Buck helps students overcome insecurities

Kassandra Buck, English professor, sits in her office decorated with "Star Wars" posters and memorabilia. Photo by David Sanchez/The Et Cetera
Kassandra Buck, English professor, sits in her office decorated with "Star Wars" posters and memorabilia. Photo by David Sanchez/The Et Cetera
Kassandra Buck, English professor, sits in her office decorated with “Star Wars” posters and memorabilia. Photo by David Sanchez/The Et Cetera
By JASMINE OLIVA
@TheEtCetera

When English professor Kassi Buck is on campus, you can find her in her office, surrounded by “Star Wars” memorabilia, Native American art, lots of books and a fake graduation certificate. Buck is fully qualified to be an English professor. The fake certificate, she said, is to keep her focused on her next goal: her doctorate.

When Buck is finished teaching classes and grading papers, she goes home and works on her own homework and readings for her coursework at the University of Texas at Arlington.

“One of the things I was raised on is that learning is fun,” she said. “That’s why I’ve always liked to keep learning.”

Buck said that after establishing her career at Eastfield, it was the “natural” next step to pursue her doctorate. Buck stays goal-oriented by keeping the certificate she made in her office and on her refrigerator.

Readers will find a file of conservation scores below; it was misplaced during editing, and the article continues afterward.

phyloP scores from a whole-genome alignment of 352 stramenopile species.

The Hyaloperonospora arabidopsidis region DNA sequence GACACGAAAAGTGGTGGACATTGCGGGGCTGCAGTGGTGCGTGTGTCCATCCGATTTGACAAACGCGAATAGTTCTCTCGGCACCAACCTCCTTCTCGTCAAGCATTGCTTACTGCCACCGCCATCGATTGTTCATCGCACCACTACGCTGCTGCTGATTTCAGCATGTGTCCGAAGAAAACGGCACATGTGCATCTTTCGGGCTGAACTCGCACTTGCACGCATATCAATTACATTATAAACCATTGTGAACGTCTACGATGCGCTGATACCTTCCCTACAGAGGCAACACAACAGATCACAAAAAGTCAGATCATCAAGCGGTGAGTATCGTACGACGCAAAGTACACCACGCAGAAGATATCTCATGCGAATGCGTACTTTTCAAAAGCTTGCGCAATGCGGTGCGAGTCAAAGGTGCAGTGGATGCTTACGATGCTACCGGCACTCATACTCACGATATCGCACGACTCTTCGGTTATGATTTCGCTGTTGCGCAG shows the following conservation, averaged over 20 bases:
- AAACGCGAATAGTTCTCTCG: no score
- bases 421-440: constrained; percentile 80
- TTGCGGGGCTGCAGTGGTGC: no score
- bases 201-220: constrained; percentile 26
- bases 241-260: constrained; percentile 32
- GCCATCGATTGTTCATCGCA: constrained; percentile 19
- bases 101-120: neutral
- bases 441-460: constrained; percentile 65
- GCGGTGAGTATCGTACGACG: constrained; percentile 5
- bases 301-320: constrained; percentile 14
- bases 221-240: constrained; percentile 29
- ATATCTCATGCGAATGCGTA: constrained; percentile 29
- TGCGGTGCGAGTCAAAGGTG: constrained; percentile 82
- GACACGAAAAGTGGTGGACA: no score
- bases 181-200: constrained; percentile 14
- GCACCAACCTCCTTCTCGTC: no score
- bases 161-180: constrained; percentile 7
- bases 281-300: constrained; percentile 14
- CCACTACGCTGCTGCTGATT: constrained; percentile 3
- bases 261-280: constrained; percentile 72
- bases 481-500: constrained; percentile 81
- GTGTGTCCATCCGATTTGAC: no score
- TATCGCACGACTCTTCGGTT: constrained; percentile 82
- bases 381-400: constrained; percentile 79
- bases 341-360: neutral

The doctorate, she said, would be for both herself and her family.

Buck comes from a family of educators and was taught that obtaining a good education is very important.

“[My father] has three masters and a doctorate,” she said. “Well, everything but the dissertation.”

Buck’s father, professor Anthony Ramirez, has played an instrumental role in her career, from instilling in her a love for classic novels to inspiring her to become an English professor.

At age 19, after two years at Angelina College in Lufkin, Buck decided to quit school and move to Austin. She became the manager of a financial corporation where she supervised employees

20 years her senior. This experience was difficult.

“I would cry every day,” she said. “My dad was so angry with me.”

Over the phone one night, Buck’s father delivered what she considered the “verbal slap in the face” that encouraged her to go back to school.

She decided to return to where she was raised in the Rio Grande Valley to attend classes at South Texas College, where her father taught. An undeclared major, she attended classes to build her GPA.

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As she observed her father engaging with his students, Buck decided she wanted to pursue teaching and chose to major in English with a minor in science, focusing on education. She transferred to the University of Texas at Pan American, where she obtained her bachelors degree in English.

After college, Buck decided she needed a change of scenery. She was brought to Dallas by chance and found work as a middle school English teacher.

Buck spent 10 years teaching in Plano, then decided to pursue a career as a corporate trainer for an oil and gas company. She traveled the world to train employees to use software created by the company. Although this job was similar to teaching, Buck was unsatisfied.

“I hated it,” she said. “Every Sunday, I would be miserable because I didn’t want to go to work. … That’s when I realized I needed to go back to teaching because that is my love.”